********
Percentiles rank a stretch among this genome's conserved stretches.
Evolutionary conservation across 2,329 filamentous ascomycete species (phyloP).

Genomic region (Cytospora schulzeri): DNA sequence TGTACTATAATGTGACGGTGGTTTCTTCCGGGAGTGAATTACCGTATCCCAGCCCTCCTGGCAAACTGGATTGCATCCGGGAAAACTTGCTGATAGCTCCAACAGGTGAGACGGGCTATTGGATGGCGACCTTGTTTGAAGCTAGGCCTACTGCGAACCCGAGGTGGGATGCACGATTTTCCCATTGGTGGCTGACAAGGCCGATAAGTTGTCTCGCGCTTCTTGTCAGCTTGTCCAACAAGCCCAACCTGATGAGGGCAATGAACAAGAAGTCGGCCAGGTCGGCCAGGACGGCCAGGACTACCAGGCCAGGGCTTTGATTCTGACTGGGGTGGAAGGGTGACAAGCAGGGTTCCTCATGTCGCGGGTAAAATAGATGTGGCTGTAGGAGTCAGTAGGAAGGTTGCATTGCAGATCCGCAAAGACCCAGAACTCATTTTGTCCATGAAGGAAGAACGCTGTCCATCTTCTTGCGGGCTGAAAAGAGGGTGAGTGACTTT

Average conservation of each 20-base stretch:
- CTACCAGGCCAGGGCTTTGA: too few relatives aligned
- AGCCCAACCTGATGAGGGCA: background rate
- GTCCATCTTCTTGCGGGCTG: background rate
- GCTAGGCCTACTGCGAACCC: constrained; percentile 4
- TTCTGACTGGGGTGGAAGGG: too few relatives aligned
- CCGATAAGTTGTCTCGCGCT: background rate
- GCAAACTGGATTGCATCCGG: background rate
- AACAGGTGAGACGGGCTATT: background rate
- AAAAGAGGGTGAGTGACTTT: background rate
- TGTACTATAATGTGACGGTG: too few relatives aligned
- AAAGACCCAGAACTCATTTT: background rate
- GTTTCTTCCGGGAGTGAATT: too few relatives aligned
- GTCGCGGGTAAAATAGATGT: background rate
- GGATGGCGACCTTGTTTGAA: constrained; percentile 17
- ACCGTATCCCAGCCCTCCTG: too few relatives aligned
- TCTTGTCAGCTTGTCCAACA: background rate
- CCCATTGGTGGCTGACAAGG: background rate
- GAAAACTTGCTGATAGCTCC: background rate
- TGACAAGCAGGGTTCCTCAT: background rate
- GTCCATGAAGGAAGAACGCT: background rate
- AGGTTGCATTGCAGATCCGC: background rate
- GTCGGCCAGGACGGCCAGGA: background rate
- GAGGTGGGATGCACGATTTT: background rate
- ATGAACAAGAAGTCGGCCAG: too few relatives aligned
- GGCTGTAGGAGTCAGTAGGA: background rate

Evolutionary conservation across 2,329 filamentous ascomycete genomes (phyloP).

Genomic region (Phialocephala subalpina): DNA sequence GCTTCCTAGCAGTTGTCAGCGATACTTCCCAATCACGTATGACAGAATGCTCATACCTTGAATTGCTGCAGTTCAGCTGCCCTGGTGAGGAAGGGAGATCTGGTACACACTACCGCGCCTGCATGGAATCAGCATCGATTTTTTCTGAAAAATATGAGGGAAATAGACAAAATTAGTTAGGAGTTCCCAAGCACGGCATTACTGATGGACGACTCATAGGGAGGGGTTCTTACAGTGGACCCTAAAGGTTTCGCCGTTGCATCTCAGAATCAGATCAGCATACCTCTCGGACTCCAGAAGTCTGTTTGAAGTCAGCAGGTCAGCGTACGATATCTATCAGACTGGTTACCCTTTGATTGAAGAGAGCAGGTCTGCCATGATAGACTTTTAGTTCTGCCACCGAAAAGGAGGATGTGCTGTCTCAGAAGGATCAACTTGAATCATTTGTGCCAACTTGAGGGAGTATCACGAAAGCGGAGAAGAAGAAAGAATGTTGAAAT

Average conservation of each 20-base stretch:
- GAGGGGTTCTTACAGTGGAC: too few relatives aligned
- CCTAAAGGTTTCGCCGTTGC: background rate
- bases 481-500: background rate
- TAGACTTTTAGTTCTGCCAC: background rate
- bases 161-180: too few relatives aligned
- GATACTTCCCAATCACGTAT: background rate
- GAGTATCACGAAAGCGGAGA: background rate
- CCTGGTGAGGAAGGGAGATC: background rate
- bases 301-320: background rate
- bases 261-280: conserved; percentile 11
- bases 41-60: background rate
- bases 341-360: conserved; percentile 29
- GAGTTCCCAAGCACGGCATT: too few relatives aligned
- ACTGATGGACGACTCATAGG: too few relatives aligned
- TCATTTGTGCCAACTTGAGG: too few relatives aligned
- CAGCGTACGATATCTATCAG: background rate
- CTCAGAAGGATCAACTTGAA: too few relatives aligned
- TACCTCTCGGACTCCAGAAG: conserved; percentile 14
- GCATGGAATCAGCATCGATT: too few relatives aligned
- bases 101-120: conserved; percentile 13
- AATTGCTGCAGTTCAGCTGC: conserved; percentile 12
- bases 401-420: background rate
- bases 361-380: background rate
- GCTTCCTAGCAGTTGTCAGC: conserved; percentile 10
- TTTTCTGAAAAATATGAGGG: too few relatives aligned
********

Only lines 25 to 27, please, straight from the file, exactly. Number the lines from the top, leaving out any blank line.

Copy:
- AGGTTGCATTGCAGATCCGC: background rate
- GTCGGCCAGGACGGCCAGGA: background rate
- GAGGTGGGATGCACGATTTT: background rate